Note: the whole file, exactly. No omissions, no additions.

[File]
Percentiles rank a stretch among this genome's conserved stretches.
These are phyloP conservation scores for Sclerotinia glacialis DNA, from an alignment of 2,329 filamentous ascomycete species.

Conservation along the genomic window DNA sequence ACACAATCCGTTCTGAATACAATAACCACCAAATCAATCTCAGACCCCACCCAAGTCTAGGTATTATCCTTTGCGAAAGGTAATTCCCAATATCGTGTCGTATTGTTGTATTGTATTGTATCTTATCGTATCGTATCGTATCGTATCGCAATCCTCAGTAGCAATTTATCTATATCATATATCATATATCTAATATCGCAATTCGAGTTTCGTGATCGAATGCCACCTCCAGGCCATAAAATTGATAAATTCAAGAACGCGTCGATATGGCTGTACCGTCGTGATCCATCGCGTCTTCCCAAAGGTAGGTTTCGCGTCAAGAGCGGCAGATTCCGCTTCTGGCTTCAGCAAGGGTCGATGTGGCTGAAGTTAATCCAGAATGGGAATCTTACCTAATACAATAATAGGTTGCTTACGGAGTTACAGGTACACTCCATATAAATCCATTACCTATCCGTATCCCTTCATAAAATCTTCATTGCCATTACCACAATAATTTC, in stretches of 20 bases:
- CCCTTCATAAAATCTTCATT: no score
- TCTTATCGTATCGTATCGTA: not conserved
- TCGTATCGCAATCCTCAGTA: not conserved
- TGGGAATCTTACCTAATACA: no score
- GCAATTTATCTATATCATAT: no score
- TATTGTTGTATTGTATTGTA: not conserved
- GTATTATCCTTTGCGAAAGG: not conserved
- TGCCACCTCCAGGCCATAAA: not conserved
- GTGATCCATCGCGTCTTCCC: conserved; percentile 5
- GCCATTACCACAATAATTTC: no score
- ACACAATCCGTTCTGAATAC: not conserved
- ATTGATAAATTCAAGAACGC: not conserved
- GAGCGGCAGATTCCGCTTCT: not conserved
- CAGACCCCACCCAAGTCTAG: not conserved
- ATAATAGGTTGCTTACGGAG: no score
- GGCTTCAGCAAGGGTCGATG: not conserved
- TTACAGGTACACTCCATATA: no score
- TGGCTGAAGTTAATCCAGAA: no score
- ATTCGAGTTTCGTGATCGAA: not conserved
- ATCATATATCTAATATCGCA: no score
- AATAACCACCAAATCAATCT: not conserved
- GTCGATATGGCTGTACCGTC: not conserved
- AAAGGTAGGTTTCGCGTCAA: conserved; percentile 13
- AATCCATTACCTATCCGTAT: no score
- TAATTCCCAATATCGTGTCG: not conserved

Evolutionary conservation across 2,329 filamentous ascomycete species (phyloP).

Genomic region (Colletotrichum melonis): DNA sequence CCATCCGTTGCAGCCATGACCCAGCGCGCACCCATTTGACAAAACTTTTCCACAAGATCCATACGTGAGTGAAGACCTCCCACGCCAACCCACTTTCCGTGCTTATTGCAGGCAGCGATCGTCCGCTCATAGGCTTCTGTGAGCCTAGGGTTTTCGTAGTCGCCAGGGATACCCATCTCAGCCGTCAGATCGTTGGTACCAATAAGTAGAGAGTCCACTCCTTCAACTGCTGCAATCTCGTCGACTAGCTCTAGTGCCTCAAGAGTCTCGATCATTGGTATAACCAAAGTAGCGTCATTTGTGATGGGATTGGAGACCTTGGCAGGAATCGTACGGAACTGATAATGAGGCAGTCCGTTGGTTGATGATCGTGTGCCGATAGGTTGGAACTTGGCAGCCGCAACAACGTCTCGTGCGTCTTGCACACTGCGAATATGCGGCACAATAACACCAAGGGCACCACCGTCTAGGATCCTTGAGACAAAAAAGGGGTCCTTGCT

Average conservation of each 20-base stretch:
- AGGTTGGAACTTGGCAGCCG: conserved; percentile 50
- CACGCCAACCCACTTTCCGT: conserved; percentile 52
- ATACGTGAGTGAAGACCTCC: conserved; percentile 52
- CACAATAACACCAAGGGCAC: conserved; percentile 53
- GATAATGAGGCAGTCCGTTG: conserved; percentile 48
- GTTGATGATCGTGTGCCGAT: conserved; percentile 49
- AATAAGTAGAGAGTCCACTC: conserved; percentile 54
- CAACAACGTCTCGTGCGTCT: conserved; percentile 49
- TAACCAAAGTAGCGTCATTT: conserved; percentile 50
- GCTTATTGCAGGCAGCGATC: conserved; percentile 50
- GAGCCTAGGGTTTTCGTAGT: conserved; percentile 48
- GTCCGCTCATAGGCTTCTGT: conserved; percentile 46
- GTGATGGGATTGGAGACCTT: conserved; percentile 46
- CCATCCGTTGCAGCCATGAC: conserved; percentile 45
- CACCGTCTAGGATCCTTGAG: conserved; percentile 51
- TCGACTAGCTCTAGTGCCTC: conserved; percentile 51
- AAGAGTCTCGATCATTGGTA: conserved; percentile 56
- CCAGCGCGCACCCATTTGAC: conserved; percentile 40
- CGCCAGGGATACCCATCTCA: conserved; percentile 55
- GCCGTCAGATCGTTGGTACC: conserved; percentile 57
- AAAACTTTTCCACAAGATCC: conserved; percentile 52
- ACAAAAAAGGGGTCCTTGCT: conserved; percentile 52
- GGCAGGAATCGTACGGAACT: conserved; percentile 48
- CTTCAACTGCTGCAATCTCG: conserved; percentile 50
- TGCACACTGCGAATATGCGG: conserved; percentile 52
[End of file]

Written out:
Percentiles rank a stretch among this genome's conserved stretches.
These are phyloP conservation scores for Sclerotinia glacialis DNA, from an alignment of 2,329 filamentous ascomycete species.

Conservation along the genomic window DNA sequence ACACAATCCGTTCTGAATACAATAACCACCAAATCAATCTCAGACCCCACCCAAGTCTAGGTATTATCCTTTGCGAAAGGTAATTCCCAATATCGTGTCGTATTGTTGTATTGTATTGTATCTTATCGTATCGTATCGTATCGTATCGCAATCCTCAGTAGCAATTTATCTATATCATATATCATATATCTAATATCGCAATTCGAGTTTCGTGATCGAATGCCACCTCCAGGCCATAAAATTGATAAATTCAAGAACGCGTCGATATGGCTGTACCGTCGTGATCCATCGCGTCTTCCCAAAGGTAGGTTTCGCGTCAAGAGCGGCAGATTCCGCTTCTGGCTTCAGCAAGGGTCGATGTGGCTGAAGTTAATCCAGAATGGGAATCTTACCTAATACAATAATAGGTTGCTTACGGAGTTACAGGTACACTCCATATAAATCCATTACCTATCCGTATCCCTTCATAAAATCTTCATTGCCATTACCACAATAATTTC, in stretches of 20 bases:
- CCCTTCATAAAATCTTCATT: no score
- TCTTATCGTATCGTATCGTA: not conserved
- TCGTATCGCAATCCTCAGTA: not conserved
- TGGGAATCTTACCTAATACA: no score
- GCAATTTATCTATATCATAT: no score
- TATTGTTGTATTGTATTGTA: not conserved
- GTATTATCCTTTGCGAAAGG: not conserved
- TGCCACCTCCAGGCCATAAA: not conserved
- GTGATCCATCGCGTCTTCCC: conserved; percentile 5
- GCCATTACCACAATAATTTC: no score
- ACACAATCCGTTCTGAATAC: not conserved
- ATTGATAAATTCAAGAACGC: not conserved
- GAGCGGCAGATTCCGCTTCT: not conserved
- CAGACCCCACCCAAGTCTAG: not conserved
- ATAATAGGTTGCTTACGGAG: no score
- GGCTTCAGCAAGGGTCGATG: not conserved
- TTACAGGTACACTCCATATA: no score
- TGGCTGAAGTTAATCCAGAA: no score
- ATTCGAGTTTCGTGATCGAA: not conserved
- ATCATATATCTAATATCGCA: no score
- AATAACCACCAAATCAATCT: not conserved
- GTCGATATGGCTGTACCGTC: not conserved
- AAAGGTAGGTTTCGCGTCAA: conserved; percentile 13
- AATCCATTACCTATCCGTAT: no score
- TAATTCCCAATATCGTGTCG: not conserved

Evolutionary conservation across 2,329 filamentous ascomycete species (phyloP).

Genomic region (Colletotrichum melonis): DNA sequence CCATCCGTTGCAGCCATGACCCAGCGCGCACCCATTTGACAAAACTTTTCCACAAGATCCATACGTGAGTGAAGACCTCCCACGCCAACCCACTTTCCGTGCTTATTGCAGGCAGCGATCGTCCGCTCATAGGCTTCTGTGAGCCTAGGGTTTTCGTAGTCGCCAGGGATACCCATCTCAGCCGTCAGATCGTTGGTACCAATAAGTAGAGAGTCCACTCCTTCAACTGCTGCAATCTCGTCGACTAGCTCTAGTGCCTCAAGAGTCTCGATCATTGGTATAACCAAAGTAGCGTCATTTGTGATGGGATTGGAGACCTTGGCAGGAATCGTACGGAACTGATAATGAGGCAGTCCGTTGGTTGATGATCGTGTGCCGATAGGTTGGAACTTGGCAGCCGCAACAACGTCTCGTGCGTCTTGCACACTGCGAATATGCGGCACAATAACACCAAGGGCACCACCGTCTAGGATCCTTGAGACAAAAAAGGGGTCCTTGCT

Average conservation of each 20-base stretch:
- AGGTTGGAACTTGGCAGCCG: conserved; percentile 50
- CACGCCAACCCACTTTCCGT: conserved; percentile 52
- ATACGTGAGTGAAGACCTCC: conserved; percentile 52
- CACAATAACACCAAGGGCAC: conserved; percentile 53
- GATAATGAGGCAGTCCGTTG: conserved; percentile 48
- GTTGATGATCGTGTGCCGAT: conserved; percentile 49
- AATAAGTAGAGAGTCCACTC: conserved; percentile 54
- CAACAACGTCTCGTGCGTCT: conserved; percentile 49
- TAACCAAAGTAGCGTCATTT: conserved; percentile 50
- GCTTATTGCAGGCAGCGATC: conserved; percentile 50
- GAGCCTAGGGTTTTCGTAGT: conserved; percentile 48
- GTCCGCTCATAGGCTTCTGT: conserved; percentile 46
- GTGATGGGATTGGAGACCTT: conserved; percentile 46
- CCATCCGTTGCAGCCATGAC: conserved; percentile 45
- CACCGTCTAGGATCCTTGAG: conserved; percentile 51
- TCGACTAGCTCTAGTGCCTC: conserved; percentile 51
- AAGAGTCTCGATCATTGGTA: conserved; percentile 56
- CCAGCGCGCACCCATTTGAC: conserved; percentile 40
- CGCCAGGGATACCCATCTCA: conserved; percentile 55
- GCCGTCAGATCGTTGGTACC: conserved; percentile 57
- AAAACTTTTCCACAAGATCC: conserved; percentile 52
- ACAAAAAAGGGGTCCTTGCT: conserved; percentile 52
- GGCAGGAATCGTACGGAACT: conserved; percentile 48
- CTTCAACTGCTGCAATCTCG: conserved; percentile 50
- TGCACACTGCGAATATGCGG: conserved; percentile 52